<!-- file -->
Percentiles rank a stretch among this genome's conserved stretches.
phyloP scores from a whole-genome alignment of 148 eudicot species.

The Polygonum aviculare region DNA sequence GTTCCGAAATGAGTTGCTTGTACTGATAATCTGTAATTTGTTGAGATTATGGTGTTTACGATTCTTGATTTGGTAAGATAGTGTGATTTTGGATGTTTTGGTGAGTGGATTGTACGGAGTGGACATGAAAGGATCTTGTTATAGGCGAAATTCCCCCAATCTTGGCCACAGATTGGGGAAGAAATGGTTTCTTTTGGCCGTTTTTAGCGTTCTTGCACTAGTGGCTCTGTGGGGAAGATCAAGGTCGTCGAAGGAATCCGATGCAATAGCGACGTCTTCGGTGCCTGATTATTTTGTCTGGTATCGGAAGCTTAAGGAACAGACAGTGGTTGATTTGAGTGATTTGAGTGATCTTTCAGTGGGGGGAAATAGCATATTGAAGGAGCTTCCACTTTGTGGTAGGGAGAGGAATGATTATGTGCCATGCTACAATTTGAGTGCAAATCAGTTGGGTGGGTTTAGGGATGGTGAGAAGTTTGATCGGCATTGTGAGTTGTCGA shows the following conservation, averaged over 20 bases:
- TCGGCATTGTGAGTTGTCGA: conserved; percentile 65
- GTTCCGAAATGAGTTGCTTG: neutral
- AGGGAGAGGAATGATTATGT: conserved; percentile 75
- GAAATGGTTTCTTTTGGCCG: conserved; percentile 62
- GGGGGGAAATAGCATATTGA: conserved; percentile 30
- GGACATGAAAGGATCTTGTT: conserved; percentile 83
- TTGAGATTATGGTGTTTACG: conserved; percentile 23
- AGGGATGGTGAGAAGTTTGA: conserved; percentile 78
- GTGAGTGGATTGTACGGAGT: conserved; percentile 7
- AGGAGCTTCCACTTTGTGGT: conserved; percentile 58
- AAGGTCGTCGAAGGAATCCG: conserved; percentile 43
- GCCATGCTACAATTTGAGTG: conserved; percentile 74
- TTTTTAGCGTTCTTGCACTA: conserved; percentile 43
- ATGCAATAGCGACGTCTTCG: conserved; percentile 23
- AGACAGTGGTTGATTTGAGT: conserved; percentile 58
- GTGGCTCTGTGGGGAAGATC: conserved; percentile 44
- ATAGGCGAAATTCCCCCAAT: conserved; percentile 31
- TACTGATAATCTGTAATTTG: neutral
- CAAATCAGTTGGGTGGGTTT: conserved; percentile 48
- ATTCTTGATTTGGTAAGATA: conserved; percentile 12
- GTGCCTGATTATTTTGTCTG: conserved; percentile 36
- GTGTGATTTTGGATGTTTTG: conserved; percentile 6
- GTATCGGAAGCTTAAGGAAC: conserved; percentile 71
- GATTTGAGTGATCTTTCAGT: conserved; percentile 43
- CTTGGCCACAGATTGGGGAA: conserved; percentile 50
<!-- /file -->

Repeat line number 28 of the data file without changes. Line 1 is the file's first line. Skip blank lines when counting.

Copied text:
- CTTGGCCACAGATTGGGGAA: conserved; percentile 50